don't give up on pop music. If you find the right combination of sound and lyrics that is relevant to your message, you'll have hit a home run. However, as some popular music clearly carries some risk with their lyrics, here are some other options.
- First Com (firstcom.com) is inexpensive relative to the value. A blanket annual license for unlimited downloads costs $1,200 and offers excellent quality and diversity of music with a huge catalogue.
- Royalty Free Music (royaltyfreemusic.com) provides inexpensive licenses per download with good quality and a modest catalogue size.
- American Music Company (americanmusicco.com) is available for a $30 annual registration and then requires a license per use. The music is safe, with a neutral tone selection.
- Freeplay Music (freeplaymusic.com) is a relatively inexpensive site with licenses available per download, but has a smaller catalogue of music.
Rethinking Learning Styles
Many common training practices are based more on fads and fables than on evidence of what works, according to Ruth Colvin Clark, a leading expert in instructional design. Here, she takes aim at what she has called the No. 1 myth about training: learning styles.
I think learning styles represent one of the more wasteful and misleading pervasive learning myths of the past 20 years. From audio learners to visual learners or from “sensors” to “intuitive,” learning styles come in many flavors. Corporations and universities alike frequently incorporate the concept of learning styles and sometimes even use learning-style assessments as part of their instructor training. For some reason, the idea of a learning style has some kind of cosmic intuitive appeal that is very compelling. Ask almost anyone whether they are a visual learner or a verbal learner and you will get an immediate commitment to a specific learning style!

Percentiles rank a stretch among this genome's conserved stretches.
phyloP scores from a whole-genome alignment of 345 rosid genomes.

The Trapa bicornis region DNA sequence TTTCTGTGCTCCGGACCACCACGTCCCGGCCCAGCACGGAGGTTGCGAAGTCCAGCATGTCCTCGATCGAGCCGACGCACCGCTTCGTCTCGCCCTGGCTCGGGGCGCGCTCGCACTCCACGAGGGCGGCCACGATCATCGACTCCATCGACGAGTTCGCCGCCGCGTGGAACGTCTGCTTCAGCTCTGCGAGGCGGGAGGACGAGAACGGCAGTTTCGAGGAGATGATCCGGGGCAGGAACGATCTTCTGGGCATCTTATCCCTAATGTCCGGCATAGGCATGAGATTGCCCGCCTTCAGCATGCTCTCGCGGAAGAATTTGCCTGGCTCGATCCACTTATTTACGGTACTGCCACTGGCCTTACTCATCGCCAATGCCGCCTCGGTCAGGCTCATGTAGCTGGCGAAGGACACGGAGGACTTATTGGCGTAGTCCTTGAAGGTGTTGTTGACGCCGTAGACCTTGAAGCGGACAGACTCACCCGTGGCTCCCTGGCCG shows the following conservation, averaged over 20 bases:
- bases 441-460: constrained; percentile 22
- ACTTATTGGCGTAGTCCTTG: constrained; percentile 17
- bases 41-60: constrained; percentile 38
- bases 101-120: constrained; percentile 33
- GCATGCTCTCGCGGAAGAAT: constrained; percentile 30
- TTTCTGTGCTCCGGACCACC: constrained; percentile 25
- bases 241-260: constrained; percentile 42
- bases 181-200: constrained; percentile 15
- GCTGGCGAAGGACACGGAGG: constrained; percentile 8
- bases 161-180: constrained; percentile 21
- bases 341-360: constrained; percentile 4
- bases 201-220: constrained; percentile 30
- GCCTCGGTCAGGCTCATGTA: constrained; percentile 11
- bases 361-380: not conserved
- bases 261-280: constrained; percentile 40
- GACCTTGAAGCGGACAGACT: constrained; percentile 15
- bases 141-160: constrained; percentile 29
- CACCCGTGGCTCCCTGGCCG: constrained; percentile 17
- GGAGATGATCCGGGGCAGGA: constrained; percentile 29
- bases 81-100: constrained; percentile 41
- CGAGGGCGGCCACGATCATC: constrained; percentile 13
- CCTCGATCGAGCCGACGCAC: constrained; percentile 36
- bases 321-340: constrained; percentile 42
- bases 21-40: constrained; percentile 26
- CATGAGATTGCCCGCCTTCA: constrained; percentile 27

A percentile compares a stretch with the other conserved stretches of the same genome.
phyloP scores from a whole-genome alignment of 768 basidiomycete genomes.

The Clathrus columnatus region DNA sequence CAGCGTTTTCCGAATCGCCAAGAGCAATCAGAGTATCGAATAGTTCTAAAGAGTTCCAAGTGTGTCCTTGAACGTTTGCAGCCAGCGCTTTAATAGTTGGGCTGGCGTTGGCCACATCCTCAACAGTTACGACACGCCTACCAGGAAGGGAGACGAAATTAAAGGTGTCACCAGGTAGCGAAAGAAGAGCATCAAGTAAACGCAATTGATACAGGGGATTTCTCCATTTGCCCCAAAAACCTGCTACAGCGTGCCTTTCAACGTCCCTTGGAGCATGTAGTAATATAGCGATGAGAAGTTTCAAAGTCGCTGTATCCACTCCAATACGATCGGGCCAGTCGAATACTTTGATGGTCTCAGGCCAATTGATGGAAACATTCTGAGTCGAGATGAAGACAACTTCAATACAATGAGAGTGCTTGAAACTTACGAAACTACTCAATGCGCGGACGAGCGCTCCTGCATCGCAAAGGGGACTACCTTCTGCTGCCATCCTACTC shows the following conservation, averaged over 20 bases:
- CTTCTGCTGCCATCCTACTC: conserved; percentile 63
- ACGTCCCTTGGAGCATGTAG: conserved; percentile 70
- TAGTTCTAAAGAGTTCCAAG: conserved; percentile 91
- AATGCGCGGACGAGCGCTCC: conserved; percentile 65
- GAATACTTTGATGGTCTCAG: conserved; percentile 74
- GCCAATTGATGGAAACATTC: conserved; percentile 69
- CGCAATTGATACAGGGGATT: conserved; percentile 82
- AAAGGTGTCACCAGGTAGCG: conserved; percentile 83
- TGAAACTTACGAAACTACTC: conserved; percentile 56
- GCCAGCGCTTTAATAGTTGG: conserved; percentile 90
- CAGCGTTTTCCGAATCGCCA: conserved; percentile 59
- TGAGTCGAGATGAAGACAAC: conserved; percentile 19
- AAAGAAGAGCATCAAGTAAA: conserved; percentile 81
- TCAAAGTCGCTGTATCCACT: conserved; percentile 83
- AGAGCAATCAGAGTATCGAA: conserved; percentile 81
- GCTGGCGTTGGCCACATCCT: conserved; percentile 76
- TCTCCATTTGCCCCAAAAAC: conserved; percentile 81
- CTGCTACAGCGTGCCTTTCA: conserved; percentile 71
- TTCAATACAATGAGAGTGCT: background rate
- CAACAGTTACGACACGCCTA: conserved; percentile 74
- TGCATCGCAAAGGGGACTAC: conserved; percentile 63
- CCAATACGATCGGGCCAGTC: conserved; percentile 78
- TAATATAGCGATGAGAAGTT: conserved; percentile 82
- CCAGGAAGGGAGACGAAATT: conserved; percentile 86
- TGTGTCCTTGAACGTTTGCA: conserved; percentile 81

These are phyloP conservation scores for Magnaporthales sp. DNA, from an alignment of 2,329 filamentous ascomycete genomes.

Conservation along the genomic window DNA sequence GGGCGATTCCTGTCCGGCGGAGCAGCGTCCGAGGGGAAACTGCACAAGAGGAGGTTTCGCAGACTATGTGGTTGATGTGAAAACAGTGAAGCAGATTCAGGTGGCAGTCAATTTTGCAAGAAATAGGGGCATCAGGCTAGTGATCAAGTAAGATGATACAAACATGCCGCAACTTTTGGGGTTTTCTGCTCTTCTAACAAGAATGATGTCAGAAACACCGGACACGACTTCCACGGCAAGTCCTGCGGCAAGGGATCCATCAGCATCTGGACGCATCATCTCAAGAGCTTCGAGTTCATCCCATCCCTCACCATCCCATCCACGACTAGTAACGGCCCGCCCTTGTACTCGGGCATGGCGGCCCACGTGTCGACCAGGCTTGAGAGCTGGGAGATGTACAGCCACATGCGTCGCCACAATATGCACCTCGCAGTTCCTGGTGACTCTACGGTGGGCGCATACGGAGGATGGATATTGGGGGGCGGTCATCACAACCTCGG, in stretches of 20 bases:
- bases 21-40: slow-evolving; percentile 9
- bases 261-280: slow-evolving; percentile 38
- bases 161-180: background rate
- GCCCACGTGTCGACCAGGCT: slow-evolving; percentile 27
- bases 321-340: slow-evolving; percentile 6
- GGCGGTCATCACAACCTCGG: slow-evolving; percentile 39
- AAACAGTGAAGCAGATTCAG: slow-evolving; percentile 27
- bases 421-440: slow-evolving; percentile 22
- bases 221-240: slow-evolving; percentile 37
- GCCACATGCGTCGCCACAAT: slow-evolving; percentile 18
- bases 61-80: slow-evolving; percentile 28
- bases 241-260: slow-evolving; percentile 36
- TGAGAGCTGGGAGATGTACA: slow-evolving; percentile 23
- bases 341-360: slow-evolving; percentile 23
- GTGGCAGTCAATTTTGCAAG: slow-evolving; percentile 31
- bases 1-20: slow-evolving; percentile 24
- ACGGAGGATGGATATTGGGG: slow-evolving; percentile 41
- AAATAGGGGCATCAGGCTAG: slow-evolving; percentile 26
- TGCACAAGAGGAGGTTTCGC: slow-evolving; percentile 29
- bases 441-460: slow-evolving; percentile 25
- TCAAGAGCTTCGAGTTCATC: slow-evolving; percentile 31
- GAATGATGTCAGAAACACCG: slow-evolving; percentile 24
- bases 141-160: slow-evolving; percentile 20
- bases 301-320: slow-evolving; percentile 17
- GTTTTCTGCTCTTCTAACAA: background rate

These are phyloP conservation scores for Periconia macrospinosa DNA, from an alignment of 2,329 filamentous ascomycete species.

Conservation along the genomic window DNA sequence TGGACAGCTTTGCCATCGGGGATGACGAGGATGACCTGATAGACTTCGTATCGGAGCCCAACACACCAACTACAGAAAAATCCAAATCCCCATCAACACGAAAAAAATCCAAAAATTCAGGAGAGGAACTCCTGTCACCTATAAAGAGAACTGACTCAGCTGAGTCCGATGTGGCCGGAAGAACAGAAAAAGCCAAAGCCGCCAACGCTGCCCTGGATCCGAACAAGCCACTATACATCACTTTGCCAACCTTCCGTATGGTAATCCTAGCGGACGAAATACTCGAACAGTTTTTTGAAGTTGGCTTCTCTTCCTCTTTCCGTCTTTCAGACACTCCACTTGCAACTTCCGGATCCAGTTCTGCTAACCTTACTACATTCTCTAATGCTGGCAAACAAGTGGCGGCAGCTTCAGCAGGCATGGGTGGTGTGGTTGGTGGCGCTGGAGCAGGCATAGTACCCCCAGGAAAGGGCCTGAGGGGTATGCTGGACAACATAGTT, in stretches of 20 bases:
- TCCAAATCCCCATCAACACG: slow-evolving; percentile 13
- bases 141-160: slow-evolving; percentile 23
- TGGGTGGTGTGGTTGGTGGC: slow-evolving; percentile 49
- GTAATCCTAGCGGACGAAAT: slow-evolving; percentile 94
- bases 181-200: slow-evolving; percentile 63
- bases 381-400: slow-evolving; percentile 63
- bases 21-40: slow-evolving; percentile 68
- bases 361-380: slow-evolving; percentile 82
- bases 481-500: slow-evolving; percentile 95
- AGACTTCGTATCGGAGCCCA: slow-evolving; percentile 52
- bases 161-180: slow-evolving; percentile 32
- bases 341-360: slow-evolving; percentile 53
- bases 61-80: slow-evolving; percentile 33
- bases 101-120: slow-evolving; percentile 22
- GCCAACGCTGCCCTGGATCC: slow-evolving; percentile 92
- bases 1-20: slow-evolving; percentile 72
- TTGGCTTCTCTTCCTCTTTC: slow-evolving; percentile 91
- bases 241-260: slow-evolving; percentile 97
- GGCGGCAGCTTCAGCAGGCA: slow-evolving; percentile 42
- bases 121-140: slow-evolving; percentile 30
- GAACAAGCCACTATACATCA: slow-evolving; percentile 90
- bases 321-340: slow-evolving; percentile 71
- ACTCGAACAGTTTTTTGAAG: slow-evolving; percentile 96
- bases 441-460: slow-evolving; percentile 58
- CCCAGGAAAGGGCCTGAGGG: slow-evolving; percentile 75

The learning style myth leads to some very unproductive training approaches that are counter to modern evidence of what works. For example, many trainers believe that visuals should be described by words in text format for visual learners and narration mode for auditory learners. To accommodate visual and auditory learners, a visual on a slide is explained with text and audio narration of that text. This practice has been proved to actually depress learning.
From Evidence-Based Training Methods, by Ruth Colvin Clark, ASTD Press, 2010.
Find an interview with molecular biologist John Medina about brain rules and meetings in the November 2011 issue of Convene at convn.org/medina-rules.
To earn additional credit, you can take more more tests in our series here: pcma.co/ConveneCEUs
This Convening Leaders 2013 session kicked off “The Intersection Series: Where Techology Meets Inspiration,” a partnership between PSAV Presentation Services and PCMA. Insightful videos are posted monthly at pcma.org/theintersection.